Presented by Glyndon Ruth Kimbrough, Executive Director of Miramont Pointe and member of MOVE’s Education Committee, and Catherine Stocker, CNA and Lead Aide.
Those attending the November 1, 2012 quarterly education meeting were treated to a practical and inspiring presentation by Glyndon Ruth Kimbrough and Catherine Stocker about their experiences in developing and implementing key elements of culture change: self-scheduling by direct care workers, consistent assignment, and Lead Aide program.
These workforce practices are important in supporting workers who are the backbone of long-term care services, yet often feel powerless, unappreciated, and burned out. Glyndon Ruth got many of her ideas from a MOVE meeting with David Farrell. (His ideas were also captured on a CD which is available through MOVE).
Benefits include closer staff relationships and greater accountability among staff. This in turn resulted in fewer call offs, not working short, and no use of agency staff since the program was fully implement. Some suggestions for implementation:
- Begin with a no fault attendance policy, maintain high expectations, and treat staff like the vital people that they are.
- Give the entire staff written 30 days notice of the new policy.
- Hold small group meetings to discuss the policy and how it will be implemented.
- Have routine 4-days on 2-days off schedules for everyone so that schedules are predictable.
- Have a bulletin board where staff can post available shifts (for example, when someone needs to trade or find someone to work for them) or let others know they are interested in picking up shifts.
- Once the scheduling is implemented, do it for at least 90 days (that is, don’t give up if things get tough at first).
- Meet again to talk about experiences and suggestions for improvement.
- Hold staff accountable for not arranging someone to fill in.
- Discuss and clarify self-scheduling policies when interviewing job applicants.
This practice is associated with positive and close relationships among staff and residents and fostering interactions that are mutual. It provides both residents and staff with a sense of belonging. Staff notice changes in resident function and behavior sooner if they are with them consistently, and providing care is often more efficient and faster because workers know and can anticipate needs. Suggestions for implementation include:
- Having CNAs make the assignments, but also seek input from and preferences of residents.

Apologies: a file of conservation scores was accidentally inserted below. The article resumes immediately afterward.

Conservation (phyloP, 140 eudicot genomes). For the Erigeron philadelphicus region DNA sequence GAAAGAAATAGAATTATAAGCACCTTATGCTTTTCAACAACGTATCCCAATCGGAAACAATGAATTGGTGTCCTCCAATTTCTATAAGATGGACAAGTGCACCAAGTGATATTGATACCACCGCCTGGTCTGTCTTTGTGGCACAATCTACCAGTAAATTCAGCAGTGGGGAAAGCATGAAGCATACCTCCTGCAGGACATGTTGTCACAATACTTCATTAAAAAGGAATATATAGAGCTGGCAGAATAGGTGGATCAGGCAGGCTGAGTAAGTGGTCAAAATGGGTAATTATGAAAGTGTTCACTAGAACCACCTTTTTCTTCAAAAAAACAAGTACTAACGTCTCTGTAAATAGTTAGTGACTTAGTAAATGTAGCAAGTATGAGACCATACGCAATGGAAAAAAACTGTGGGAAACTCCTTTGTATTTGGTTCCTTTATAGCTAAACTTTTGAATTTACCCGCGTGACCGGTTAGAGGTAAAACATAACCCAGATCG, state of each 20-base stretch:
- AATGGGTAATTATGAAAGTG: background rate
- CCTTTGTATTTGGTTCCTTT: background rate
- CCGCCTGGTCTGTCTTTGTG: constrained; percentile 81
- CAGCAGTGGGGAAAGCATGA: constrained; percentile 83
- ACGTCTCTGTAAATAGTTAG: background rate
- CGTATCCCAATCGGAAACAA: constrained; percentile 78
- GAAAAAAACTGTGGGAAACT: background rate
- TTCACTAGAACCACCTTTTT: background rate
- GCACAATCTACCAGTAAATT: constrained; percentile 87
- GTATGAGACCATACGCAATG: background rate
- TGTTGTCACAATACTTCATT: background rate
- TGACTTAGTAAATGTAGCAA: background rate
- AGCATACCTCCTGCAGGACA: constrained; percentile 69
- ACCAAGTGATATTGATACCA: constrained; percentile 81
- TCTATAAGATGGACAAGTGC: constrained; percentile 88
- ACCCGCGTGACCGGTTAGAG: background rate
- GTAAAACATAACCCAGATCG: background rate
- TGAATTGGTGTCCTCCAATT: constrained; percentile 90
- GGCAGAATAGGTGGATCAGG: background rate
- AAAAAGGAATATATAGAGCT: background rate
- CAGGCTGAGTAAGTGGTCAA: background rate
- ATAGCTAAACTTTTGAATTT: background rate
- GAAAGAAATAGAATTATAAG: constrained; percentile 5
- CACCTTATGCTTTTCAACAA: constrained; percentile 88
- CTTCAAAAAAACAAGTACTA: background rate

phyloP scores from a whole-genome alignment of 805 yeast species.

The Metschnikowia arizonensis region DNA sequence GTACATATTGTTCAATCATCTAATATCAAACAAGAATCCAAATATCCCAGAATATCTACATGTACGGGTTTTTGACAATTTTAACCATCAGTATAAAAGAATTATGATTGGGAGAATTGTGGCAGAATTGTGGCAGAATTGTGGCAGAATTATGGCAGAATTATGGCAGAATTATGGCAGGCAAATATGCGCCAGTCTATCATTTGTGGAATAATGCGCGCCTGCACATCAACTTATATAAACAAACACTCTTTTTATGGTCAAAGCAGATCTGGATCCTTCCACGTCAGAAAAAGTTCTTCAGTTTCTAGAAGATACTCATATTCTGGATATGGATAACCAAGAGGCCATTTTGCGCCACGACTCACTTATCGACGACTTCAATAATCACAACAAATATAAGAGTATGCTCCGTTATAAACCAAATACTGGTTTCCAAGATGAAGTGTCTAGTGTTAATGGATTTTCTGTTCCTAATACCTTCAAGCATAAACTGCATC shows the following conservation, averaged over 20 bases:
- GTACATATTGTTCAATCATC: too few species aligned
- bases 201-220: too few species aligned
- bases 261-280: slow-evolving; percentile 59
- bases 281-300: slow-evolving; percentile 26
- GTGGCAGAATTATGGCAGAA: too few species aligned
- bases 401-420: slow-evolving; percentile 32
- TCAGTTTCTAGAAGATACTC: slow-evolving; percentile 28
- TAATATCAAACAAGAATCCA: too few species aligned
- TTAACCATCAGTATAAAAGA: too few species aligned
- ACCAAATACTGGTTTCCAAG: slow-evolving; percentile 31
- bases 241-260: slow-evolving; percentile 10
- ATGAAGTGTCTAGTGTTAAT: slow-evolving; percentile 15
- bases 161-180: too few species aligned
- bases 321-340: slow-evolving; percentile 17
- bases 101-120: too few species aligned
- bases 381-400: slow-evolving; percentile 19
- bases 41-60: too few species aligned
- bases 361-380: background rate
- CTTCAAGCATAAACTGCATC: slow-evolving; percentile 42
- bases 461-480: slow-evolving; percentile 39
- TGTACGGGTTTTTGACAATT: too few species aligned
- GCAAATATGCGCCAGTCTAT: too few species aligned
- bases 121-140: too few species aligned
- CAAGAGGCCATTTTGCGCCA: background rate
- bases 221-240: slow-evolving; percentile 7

- Assignments must be perceived as fair to the worker.
- Issues of challenging behaviors and personalities and care needs must be addressed explicitly.
- Consider changing assignments if there are changes in care plans or heavy care responsibilities.
- Alert new staff to consistent assignment policy as part of the interview process.
Some questions that emerged from the general discussion included: how does self-scheduling contribute to or interfere with consistent assignment? Does consistent assignment of teams work as well (or better) as consistent assignment of individuals?
Lead Aide Program
Lead Aides manage the day-to-day operation of directing and performing resident direct care. The team developed a job description (available on request) that includes making rounds with staff from the prior shift; reviewing a 24 hour report book; reviewing the appointment book to identify which residents have medical appointments, etc.; assigning breaks and lunches. The Lead Aide also communicates with the charge nurse — for example, to make sure staff is ready for people moving in or transferring to the hospital or other setting. These activities include making sure the room is ready for people moving in, preparing a roommate that someone is moving in, making the resident feel welcome by introducing them to other residents and staff. Establishing a Lead Aide position not only makes sense for resident support and team work, but it demonstrates that the organization has a career ladder for active and positive CNA staff.
Thank you Glyndon Ruth for a great afternoon!